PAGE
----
This piece was authored by scout Mike Callahan of Troop 147
Philmont is a Boy Scouts of America reservation in New Mexico. The 137,500 acres, once owned by Wade Phillips, a rich oil company owner, was donated to the BSA for use as a high adventure experience.
This past summer, eight members of my troop and I had the opportunity to go to Philmont, and hike over 100 miles in two weeks, through the mountains of New Mexico. We carried everything that we used, including tents, pots and pans, food, clothing, and first aid gear. We slept in two person tents in a variety of small campsites, sometimes with other people and with fresh water, and other times alone and with no water source in sight.
Now to many people, that might not sound at all like a good time, but anyone who has been there will tell you, Philmont is not only awe-inspiring and beautiful, but it is an experience that will change your life.
There is so much to see and do at Philmont that you tend to forget the fact that your walking anywhere between seven and eleven miles day, with a fifty pound pack on your back. The wildlife is so abundant and peaceful, that you can get so close to animals you’ve never seen before that it feels a little dangerous, and often times it is. Philmont is home to a countless number of snakes, deer, small woodland animals, and especially the legendary mountain lions. There is a saying that at Philmont, although you may never see the mountain lions, they have definitely seen you.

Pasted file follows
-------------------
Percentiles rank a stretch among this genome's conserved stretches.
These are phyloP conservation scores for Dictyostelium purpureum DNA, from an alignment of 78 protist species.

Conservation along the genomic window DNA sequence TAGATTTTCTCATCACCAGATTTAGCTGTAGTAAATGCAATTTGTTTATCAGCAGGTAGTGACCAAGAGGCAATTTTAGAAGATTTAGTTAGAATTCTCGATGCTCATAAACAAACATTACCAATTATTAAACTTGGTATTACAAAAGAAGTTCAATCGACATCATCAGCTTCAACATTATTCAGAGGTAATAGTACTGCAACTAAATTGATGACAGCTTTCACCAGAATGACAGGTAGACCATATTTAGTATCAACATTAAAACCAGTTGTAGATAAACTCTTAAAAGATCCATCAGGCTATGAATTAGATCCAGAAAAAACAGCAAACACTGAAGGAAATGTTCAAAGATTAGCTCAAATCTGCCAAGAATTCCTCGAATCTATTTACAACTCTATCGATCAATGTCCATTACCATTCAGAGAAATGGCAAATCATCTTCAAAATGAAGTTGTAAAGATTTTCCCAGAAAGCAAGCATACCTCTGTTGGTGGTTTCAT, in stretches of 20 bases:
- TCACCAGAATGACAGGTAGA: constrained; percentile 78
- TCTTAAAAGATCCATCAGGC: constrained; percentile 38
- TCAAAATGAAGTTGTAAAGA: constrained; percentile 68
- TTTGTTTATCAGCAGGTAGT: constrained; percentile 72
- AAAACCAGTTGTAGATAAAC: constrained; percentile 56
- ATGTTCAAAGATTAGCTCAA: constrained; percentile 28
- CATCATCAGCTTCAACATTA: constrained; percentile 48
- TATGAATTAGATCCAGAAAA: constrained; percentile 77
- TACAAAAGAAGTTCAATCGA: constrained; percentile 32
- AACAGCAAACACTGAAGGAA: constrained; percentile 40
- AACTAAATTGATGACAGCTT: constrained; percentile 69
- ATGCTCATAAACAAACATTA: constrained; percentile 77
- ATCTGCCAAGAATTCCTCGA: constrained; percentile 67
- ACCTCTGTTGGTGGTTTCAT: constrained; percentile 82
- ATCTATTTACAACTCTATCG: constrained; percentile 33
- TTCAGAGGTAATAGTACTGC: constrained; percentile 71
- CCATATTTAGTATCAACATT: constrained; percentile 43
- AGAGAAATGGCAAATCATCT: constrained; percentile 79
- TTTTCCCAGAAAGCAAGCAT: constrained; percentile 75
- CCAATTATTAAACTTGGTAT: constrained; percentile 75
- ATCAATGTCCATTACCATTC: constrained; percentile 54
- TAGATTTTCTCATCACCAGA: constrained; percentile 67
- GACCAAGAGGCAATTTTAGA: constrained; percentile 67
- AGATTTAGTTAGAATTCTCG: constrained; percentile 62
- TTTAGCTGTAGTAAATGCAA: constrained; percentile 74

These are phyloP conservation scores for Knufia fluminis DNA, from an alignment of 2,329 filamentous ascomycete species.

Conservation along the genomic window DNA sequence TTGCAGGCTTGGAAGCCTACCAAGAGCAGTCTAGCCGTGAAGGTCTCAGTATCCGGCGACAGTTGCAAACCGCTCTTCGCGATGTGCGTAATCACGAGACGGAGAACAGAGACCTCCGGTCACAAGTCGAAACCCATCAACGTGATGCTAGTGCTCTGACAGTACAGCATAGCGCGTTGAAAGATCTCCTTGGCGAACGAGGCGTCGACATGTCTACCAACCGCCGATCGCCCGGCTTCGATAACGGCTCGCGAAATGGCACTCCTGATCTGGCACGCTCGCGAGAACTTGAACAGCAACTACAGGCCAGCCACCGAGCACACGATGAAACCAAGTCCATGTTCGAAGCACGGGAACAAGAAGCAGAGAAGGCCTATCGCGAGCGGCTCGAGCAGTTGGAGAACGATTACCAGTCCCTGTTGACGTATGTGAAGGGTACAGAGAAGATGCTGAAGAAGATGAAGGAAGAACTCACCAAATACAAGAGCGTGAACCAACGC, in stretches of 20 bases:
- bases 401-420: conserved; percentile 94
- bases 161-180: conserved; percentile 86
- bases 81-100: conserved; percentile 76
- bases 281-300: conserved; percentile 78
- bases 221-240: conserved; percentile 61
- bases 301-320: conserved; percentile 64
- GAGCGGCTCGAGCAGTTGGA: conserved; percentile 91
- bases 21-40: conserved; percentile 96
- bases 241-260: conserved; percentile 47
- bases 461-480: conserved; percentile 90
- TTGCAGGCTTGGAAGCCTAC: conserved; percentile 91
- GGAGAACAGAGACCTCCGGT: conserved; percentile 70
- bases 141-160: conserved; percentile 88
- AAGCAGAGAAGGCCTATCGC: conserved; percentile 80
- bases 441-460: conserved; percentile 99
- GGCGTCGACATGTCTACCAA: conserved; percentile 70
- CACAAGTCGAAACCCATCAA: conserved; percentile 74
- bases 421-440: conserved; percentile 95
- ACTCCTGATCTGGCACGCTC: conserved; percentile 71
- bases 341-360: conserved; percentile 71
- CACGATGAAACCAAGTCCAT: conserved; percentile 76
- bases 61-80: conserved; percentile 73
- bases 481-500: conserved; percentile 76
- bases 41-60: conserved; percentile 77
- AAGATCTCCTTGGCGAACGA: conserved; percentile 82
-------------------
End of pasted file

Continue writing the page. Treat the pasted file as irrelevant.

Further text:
There is more to Philmont than just walking around though. In order to beat the hot, New Mexico sun, most of the groups leave before daybreak, which is around 5:30 in the morning. This means that if you’re walking at a steady pace, you will reach your destination anywhere between 12 o’clock and 5 o’clock, depending on how far you hike and how often you break. If you are camping at an established camp for the night, then usually there is something fun to do. My friends and I participated in things like black powder rifle shooting, rock climbing, blacksmithing, spar-pole climbing, and campfires.
They say that Philmont is more than just about the things you experience there. It is about the lessons you learn and the obstacles you overcome. Believe it or not, being stuck with the same nine people, cooking each others food, sharing the various responsibilities, and not showering makes everyone go a little crazy, and sometimes fights break out. You are warned about this ‘storming stage’ before you get on the trail, and you are told that you will have to learn to solve your issues and continue to move on. This is just one example of the lifelong skills and attributes that you learn at Philmont.
Philmont is a place of beauty, challenges and knowledge, and has changed the lives of thousands of its visitors, like it changed mine.